Effects of DES Exposure Follow Women for Decades
MedPage Today – Charles Bankhead – ‎Oct 5, 2011‎

Explain that the teratogenic effects of diethylstilbestrol have continued to exact a heavy toll throughout the lifetime of women who were exposed to the drug in utero. Point out that DES-exposed women

Pregnancy Drug is Causing Grown Daughters to Face Risk of Cancer, Infertility – AboutLawsuits.com

The daughters of women given diethylstilbestrol (DES), a drug commonly used decades ago to prevent miscarriages and birth defects, are showing high rates of breast cancer and infertility problems, according to recent research.

DES daughters (and bummmer, I’m one) have some raised health risks – Los Angeles Times – ‎Oct 5, 2011‎

Millions of women alive today were exposed to a chemical called DES – diethylstilbestrol – in their mother’s uterus. The chemical, an early synthetic estrogen, was administered to some pregnant women before 1971 to help reduce risk of miscarriages and

Prenatal exposure to synthetic estrogen ups cancer risk in daughters – TruthDive

Washington, Sept 06 (ANI): Daughters of women who took a synthetic estrogen called diethylstilbestrol (DES) while pregnant decades ago are now facing a greater chance of being infertile and developing cancer, according to a large study by the National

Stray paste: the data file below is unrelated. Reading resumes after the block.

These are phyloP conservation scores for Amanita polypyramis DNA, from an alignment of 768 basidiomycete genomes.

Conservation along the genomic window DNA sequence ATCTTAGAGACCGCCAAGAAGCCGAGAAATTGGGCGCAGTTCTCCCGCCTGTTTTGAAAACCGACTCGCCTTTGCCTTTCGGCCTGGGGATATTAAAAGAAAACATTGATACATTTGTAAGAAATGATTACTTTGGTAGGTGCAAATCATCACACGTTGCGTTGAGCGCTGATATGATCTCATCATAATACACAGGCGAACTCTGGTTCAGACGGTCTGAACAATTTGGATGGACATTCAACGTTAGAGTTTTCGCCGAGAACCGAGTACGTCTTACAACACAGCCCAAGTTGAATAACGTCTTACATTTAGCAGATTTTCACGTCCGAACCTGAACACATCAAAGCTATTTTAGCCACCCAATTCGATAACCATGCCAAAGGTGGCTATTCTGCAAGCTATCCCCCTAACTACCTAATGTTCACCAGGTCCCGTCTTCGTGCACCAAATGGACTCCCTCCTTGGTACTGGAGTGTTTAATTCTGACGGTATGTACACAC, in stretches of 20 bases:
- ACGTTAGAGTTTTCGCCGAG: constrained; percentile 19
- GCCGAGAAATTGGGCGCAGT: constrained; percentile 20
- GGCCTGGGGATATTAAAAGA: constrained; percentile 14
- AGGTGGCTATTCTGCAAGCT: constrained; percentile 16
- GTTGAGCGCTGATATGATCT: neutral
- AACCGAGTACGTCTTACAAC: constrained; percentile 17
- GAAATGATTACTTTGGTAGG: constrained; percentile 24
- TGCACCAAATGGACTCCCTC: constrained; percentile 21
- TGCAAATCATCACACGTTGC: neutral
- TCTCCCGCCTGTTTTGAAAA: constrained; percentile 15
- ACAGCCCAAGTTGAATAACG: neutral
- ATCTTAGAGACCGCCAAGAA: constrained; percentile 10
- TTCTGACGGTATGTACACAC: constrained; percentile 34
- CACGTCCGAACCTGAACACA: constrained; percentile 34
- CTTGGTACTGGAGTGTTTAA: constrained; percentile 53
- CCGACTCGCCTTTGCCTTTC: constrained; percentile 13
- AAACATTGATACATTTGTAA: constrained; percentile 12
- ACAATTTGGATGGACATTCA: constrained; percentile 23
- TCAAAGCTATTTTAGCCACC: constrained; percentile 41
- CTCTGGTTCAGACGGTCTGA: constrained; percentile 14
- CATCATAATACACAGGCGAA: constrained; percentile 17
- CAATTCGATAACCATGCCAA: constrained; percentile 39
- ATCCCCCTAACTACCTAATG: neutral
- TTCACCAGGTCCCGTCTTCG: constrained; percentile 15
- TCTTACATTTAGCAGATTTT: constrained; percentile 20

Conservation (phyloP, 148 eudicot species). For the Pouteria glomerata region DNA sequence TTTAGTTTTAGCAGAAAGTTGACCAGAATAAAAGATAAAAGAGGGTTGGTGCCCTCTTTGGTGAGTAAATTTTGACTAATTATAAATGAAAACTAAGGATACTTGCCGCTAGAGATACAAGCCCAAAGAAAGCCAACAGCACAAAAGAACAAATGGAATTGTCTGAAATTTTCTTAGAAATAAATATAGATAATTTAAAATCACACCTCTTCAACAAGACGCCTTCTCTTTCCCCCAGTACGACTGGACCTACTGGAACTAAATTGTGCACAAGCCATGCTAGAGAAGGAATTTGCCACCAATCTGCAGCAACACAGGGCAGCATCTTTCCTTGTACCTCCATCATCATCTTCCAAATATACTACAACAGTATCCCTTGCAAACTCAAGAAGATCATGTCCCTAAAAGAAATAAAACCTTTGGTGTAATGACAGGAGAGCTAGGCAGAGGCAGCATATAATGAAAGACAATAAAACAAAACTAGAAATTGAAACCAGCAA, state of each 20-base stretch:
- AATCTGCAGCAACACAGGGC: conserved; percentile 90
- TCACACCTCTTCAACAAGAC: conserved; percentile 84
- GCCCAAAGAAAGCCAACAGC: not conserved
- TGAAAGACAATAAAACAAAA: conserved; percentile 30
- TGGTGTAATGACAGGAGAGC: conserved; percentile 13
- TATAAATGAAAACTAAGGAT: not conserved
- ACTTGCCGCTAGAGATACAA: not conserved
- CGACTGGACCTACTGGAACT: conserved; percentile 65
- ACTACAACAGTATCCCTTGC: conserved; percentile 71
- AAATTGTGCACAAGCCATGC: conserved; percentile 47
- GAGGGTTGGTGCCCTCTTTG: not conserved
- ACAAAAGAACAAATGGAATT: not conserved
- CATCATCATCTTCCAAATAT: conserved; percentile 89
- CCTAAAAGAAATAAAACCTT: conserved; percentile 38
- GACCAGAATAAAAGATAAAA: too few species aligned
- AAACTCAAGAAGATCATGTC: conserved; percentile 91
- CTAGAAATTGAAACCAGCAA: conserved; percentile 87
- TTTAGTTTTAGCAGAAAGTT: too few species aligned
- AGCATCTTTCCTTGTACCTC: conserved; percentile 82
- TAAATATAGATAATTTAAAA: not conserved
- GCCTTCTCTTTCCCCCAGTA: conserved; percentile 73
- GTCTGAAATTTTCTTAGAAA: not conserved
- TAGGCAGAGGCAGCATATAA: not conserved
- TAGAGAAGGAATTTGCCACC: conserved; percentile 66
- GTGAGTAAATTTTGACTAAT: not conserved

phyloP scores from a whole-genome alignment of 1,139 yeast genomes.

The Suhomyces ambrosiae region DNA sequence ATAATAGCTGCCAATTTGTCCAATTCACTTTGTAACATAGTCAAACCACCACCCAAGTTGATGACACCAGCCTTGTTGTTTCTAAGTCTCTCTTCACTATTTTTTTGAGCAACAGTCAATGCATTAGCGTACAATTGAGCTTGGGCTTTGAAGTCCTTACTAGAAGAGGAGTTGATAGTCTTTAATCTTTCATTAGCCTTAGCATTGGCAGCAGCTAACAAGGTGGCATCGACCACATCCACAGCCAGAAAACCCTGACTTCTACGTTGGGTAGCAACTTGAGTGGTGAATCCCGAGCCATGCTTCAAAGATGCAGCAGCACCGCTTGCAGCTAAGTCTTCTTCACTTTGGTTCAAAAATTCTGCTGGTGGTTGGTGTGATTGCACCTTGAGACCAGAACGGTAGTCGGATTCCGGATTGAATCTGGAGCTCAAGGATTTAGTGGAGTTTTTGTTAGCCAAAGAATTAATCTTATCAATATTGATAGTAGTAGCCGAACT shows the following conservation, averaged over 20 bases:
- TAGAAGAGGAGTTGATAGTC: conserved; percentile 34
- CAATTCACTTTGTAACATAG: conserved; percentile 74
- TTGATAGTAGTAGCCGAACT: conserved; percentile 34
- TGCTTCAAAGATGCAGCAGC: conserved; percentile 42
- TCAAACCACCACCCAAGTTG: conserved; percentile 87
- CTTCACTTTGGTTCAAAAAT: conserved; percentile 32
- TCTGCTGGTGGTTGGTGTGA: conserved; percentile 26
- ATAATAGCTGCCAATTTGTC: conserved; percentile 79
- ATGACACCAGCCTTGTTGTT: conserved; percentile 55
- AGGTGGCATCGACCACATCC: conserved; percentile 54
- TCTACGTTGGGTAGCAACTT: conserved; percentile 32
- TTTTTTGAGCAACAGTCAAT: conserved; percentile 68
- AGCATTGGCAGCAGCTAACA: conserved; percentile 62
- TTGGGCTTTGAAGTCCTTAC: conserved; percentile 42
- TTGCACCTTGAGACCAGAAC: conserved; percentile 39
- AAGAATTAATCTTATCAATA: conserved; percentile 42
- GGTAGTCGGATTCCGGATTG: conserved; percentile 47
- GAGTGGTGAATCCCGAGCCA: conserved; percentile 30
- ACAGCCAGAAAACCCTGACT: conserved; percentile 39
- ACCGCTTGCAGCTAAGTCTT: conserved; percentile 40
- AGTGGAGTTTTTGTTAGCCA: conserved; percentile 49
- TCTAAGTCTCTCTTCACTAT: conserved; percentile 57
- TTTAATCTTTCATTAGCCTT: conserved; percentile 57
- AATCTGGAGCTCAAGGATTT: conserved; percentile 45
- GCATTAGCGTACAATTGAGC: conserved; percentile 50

Pregnancy drug found to cause fertility woes, cancers
Vancouver Sun

The study in Thursday’s New England Journal of Medicine examines the daughters of females exposed in the womb to diethylstilbestrol (DES), which was prescribed in the mistaken belief it could reduce certain complications of pregnancy.

Anti-miscarriage drug DES causes multi-generational health problems – Macleans.ca

by macleans.ca on Thursday, October 6, 2011 12:56pm – 0 Comments DES (or diethylstilbestrol), an anti-miscarriage drug widely used between 1940 and 1970, has been linked to health problems—including breast cancer, infertility, difficult pregnancies and

“DES” increases women infertility and cancers
Empowered News

DES or diethylstilbestrol have been prescribed to pregnant women for the belief that it will reduce complications during pregnancy. The National Cancer Institute researchers and scientists have been following about 6500 women including those exposed to

Health Woes Still Strike Women Exposed to Banned Pregnancy Drug – U.S. News & World Report – ‎Oct 5, 2011‎

Women whose mothers were given the drug diethylstilbestrol (DES) during pregnancy are at increased risk for fertility problems and cancer as they age, new research shows. This study from the US National Cancer

DES cancer link sparks campaign call
Sydney Morning Herald – ‎Oct 5, 2011‎

A study published by the New England Journal of Medicine on Thursday found daughters of women who took diethylstilbestrol (DES) while pregnant face a greater chance of being infertile and developing a rare vaginal cancer.

DES linked to cancer, infertility
Sydney Morning Herald – ‎Oct 5, 2011‎